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With its new Cybersecurity Maturity Model Certification (CMMC) standard, the Department of Defense is getting serious about protecting the supply chain that protects the nation. The CMMC’s enhanced security requirements will require an estimated 300,000 companies to earn third-party certification of their security posture. By 2025, every DoD contract will require vendors to meet some level of CMMC compliance. And true to its governmental nature, CMMC presents a dizzying labyrinth of acronyms, levels and due dates.

To help companies understand how CMMC affects them, we talked with Pratum Senior Information Security Consultant Ben Hall, who recently completed coursework to be a Registered Practitioner with the CMMC Accreditation Body (CMMC-AB). That makes him one of the nation’s first wave of private contractors trained to help companies prepare for their CMMC audits. We asked Ben for some real-world advice on how to implement CMMC efficiently.

CMMC Registered Practitioner Logo

This is a test you definitely want to pass on the first try for your desired or required maturity level. You’re going to invest significant time and money preparing for your assessment, and failing your assessment means you won’t get the contract.

Ben Hall Pratum CMMC Registered Pratitioner

Answers to CMMC Certification Questions


Q:

Tell me in 30 seconds what I need to know about CMMC.

A:

If you produce something in a supply chain that ends with a product delivered to the DoD, you’ll probably need to get CMMC-certified at some point in the next four years. And you can’t just declare yourself secure. It’s a significant process that ends in assessment by a certified third party. If you don’t do this, any company that ultimately serves the DoD will have to stop using you as a vendor. For more details, I recommend taking a couple of minutes to read the FAQs Pratum recently posted. This roadmap provided by the CMMC-AB also offers a great, quick summary.


Q:

If I’m not a prime contractor to the DoD, do I still need to worry about this?

A:

Probably. Prime contractors must ensure their subcontractors are certified at the required CMMC level prior to awarding subcontracts. The only exceptions are companies that solely provide commercial off-the-shelf products (COTS, as the government calls it). Items meet the COTS criteria if they are mass-produced, rather than customized for government use. But to be honest, if you’re unwilling to take the security steps required to meet even Level 1 of CMMC, many larger companies won’t feel safe doing business with you anyway.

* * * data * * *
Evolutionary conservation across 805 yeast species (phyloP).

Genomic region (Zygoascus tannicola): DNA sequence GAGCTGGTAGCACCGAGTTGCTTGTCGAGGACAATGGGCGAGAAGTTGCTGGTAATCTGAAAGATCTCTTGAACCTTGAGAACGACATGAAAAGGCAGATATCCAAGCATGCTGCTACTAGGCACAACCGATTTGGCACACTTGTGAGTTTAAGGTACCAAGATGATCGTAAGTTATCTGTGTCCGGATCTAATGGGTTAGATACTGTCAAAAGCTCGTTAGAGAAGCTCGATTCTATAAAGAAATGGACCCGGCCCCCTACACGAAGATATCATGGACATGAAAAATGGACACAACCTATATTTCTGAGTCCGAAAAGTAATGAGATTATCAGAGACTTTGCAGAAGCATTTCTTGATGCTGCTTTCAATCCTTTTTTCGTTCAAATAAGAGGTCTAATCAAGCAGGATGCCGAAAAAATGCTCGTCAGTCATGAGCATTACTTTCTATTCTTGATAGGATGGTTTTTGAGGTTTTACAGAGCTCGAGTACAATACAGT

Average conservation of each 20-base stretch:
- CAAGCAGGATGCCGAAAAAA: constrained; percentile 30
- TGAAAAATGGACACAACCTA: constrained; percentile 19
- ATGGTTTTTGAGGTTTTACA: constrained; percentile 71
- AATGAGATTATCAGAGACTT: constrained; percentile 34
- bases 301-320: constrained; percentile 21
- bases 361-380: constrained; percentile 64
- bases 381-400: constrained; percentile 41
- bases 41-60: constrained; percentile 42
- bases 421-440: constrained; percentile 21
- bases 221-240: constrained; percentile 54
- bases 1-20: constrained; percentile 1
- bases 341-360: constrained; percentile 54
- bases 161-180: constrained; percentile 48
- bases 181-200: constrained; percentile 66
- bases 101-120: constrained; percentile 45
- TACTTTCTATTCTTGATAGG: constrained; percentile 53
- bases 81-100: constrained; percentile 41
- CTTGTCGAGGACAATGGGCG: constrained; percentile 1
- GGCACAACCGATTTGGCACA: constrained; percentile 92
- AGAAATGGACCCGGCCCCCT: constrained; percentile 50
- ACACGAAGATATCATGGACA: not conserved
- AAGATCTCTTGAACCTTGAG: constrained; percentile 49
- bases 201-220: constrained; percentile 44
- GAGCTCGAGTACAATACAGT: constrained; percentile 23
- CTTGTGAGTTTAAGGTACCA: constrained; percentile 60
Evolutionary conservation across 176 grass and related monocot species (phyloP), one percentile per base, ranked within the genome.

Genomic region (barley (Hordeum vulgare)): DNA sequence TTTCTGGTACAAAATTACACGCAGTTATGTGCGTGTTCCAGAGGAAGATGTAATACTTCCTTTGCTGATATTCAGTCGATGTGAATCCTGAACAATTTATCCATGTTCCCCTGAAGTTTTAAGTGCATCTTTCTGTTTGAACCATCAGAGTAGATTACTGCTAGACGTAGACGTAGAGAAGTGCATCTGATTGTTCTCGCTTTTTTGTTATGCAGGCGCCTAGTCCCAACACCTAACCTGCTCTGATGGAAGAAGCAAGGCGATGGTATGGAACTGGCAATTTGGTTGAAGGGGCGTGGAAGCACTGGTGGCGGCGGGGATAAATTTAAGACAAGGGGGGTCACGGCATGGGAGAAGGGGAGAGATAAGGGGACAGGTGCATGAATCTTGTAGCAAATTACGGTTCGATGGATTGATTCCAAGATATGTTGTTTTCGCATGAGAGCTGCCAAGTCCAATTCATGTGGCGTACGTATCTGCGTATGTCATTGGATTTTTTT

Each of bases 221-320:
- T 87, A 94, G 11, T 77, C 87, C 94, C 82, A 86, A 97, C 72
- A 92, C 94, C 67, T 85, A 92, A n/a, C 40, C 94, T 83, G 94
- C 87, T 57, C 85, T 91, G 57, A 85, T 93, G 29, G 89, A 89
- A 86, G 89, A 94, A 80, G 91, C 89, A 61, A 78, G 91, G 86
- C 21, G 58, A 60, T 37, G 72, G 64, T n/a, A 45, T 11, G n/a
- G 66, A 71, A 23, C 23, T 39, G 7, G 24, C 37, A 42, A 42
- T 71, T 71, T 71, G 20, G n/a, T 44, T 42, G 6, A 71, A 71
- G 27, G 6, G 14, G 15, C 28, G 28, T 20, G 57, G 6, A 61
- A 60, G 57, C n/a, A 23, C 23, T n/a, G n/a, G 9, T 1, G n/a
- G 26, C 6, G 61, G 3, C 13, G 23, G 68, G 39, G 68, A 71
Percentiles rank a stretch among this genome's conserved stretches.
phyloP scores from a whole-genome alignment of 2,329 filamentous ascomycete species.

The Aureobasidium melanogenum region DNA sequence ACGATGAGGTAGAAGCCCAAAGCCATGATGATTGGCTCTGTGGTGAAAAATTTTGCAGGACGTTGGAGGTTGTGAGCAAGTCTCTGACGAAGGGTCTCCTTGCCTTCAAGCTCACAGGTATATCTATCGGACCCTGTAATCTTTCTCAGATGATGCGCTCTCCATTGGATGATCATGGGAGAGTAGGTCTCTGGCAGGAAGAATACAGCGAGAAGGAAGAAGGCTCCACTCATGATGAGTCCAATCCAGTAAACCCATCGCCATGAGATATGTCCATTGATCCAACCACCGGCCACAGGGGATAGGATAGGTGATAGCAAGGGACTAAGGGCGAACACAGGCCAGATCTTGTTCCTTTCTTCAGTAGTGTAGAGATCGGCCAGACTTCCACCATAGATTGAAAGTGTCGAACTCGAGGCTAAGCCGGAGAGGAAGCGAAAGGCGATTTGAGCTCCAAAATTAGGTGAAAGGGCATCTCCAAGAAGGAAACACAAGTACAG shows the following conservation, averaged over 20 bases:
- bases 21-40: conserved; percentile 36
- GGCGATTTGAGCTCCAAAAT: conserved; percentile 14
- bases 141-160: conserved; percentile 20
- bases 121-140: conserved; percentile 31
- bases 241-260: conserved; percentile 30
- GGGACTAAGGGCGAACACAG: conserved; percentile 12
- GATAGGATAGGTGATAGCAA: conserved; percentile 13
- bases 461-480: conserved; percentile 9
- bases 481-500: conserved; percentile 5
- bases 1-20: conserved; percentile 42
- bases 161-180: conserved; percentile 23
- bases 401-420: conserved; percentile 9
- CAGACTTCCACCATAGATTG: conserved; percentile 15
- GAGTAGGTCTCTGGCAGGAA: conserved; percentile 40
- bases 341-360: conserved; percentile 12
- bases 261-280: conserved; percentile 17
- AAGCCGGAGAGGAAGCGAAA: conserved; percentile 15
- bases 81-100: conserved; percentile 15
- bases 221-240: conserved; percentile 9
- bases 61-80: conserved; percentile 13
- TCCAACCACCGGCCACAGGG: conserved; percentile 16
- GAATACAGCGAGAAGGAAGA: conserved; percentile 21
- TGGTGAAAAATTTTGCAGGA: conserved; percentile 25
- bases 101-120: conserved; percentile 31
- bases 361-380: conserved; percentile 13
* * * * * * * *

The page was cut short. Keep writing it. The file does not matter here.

Q:

What does it mean that you just became a Registered Practitioner for CMMC?

A:

I’m trained to help organizations prepare for the CMMC certification process, which is a test you definitely want to pass on the first try for your desired or required maturity level. You’re going to invest significant time and money preparing for your assessment, and failing your assessment means you won’t get the contract. During my coursework administrated by the CMMC-AB, I learned all the details of how CMMC works. So I can help companies understand exactly which level they’ll need to reach, identify where they’re currently falling short of the requirements and make a plan to get everything ready in time.


Q:

Can you personally certify a company as CMMC-compliant?

A:

CMMC rules require that you have two different people handle the prep process and the actual assessment. The CMMC-AB’s official assessors are known as Certified Assessors (CA) that work for Certified Third-Party Assessing Organizations (C3PAOs). One person can be both a Registered Practitioner (who handles the prep process) and a Certified Assessor (who does the assessment). But I’ll be focusing on preparing clients for review by a Certified Assessor.


Q:

So just to be clear: I can’t do a self-assessment anymore?

A:

Correct. That’s actually one of the driving forces behind CMMC. Under the DoD’s Defense Federal Acquisition Regulation Supplement (DFARS) 252.204-7012, companies could do a self-attestation of their security posture and submit their score. CMMC requires you to get a third-party evaluation.


Q:

Is something like this going to be applied to government contracts beyond the DoD?

A:

Probably. Most industry watchers expect CMMC or something very similar to it to become the standard for all federal procurement.


Q:

How long will I have to make changes if I barely miss the grade on my assessment?

A:

Unfortunately, you don’t get a grace period. This is a pass/fail situation. If the DoD puts a required CMMC level in a contract, it will only award the contract to a vendor who has that certification done at the time the contract is awarded. While many previous government standards allowed you to fix shortcomings through a Plan of Actions and Milestones (POAM), CMMC doesn’t allow for POAMs.


Q:

Got it: I need to plan ahead. How soon do I need to worry about this showing up in RFPs and contracts?

A:

A handful of prime contracts have already been issued with CMMC requirements. The DoD will continue to gradually require CMMC compliance in a rollout stretching from 2021 to 2026. Right now, it looks like about 15 new prime contracts will include CMMC in 2021.


Q:

Where should I start my preparation?

A:

Based on the kind of information you use in the course of doing business, you should be able to determine which of the five CMMC levels you’ll need to achieve. Then you can review the requirements for your level and start figuring out what you’ll need to do to achieve certification.

CMMC Levels

Q:

Can I get the government to help pay for any of this new process?

A:

The DoD has laid the groundwork for grants that will help small and medium-size businesses pay some of the CMMC costs. The National Defense Authorization Act for 2021 includes a section authorizing the secretary of defense to allocate funds to the MEP Centers mentioned below so they can help business get their certifications. Talk with the MEP Center in your state to get the details on what’s available and how you can apply.

Advisors at your local PTAC (see below) can also help you determine how much of your CMMC process you might be able to build into contracts as an allowed expense.


Q:

Where can I get help with all this?

A:

That's what I'm here to do! A cybersecurity consultant like Pratum will help with a gap analysis and a plan to get you ready in time for the contracts that apply to you. Check out our CMMC consulting page or get in touch with us.